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Rams looking for winning season

Rams looking for winning season

ST. LOUIS (AP) Jeff Fisher recognizes his St. Louis Rams have plenty of goals to reach in their final game of the season.

They can finish with a winning record for the first time since 2003. They can finish without a loss in the NFC West.

Steven Jackson, who might be in his final season with the team, can finish with at least 1,000 yards rushing for the eighth consecutive year.

While all of that might be important, Fisher said Monday the season finale at Seattle cannot serve as the lone measuring stick to the success of the season.

Even if they lose to the Seahawks, the coach said there are plenty of successes this season. He also said if the Rams had been a bit better, it might have turned Sunday's game into a warm-up for the playoffs.

``There's been some good things, but we're playing our final game this final weekend but that's not what you set out to do,'' Fisher said as he gets ready to close out his first season at St. Louis.

The Rams are 7-7-1 heading into Sunday's game against Seattle and 4-0-1 in divisional play. They went 15-65 in the previous five years, including a two-win season last year.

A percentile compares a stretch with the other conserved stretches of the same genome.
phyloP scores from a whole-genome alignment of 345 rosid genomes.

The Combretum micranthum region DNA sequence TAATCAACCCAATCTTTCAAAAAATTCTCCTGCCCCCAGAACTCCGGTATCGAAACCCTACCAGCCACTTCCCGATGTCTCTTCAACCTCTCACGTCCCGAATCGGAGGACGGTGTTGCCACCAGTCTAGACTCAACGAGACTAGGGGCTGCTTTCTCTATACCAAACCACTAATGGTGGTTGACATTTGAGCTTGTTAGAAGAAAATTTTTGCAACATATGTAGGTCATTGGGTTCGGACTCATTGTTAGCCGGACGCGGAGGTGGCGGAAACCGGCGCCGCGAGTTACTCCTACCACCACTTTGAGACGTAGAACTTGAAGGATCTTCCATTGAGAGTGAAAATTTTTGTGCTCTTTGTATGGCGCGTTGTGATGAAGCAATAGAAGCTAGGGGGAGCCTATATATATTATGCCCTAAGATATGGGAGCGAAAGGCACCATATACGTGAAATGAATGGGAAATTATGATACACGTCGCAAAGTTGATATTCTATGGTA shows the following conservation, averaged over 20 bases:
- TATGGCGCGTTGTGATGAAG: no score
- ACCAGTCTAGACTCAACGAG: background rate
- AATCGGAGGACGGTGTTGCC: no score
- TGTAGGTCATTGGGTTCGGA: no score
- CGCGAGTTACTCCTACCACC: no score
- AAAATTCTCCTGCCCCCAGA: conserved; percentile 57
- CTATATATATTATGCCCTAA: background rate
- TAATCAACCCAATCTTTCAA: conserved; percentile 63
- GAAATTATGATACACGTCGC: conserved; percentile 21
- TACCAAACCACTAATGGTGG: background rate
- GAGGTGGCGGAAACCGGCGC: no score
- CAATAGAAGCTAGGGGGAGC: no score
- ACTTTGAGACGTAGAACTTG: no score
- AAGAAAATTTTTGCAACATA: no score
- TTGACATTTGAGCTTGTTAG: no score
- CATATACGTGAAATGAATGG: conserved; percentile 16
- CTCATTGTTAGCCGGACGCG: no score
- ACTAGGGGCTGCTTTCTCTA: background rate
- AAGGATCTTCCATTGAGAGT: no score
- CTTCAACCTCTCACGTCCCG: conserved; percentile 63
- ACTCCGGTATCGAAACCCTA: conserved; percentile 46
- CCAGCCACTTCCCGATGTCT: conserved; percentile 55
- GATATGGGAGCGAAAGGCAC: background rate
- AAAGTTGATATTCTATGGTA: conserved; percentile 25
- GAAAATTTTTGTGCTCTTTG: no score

The seven wins match the total from 2010 when St. Louis finished 7-9. But the 12-4 regular-season record in 2004 represents the Rams' only winning season in the past 10.

Fisher appreciates what a win at Seattle would mean.

``It's very important, but it's not going to suggest this season was a loss if we weren't successful in Week 17,'' he said. ``We can make a case, going back to several of those games and or that tie, that we played .500 ball this year regardless what happened this week. But from a statistical standpoint it's something good to talk about.''

The Rams lost their season opener at Detroit after the Lions scored the game-winning touchdown with 15 seconds remaining. Greg Zuerlein missed 3 of 5 field-goal attempts in a 17-14 loss at Miami. A delay of game penalty at San Francisco turned a successful 53-yard field-goal attempt in overtime into a 58-yarder that Zuerlein missed.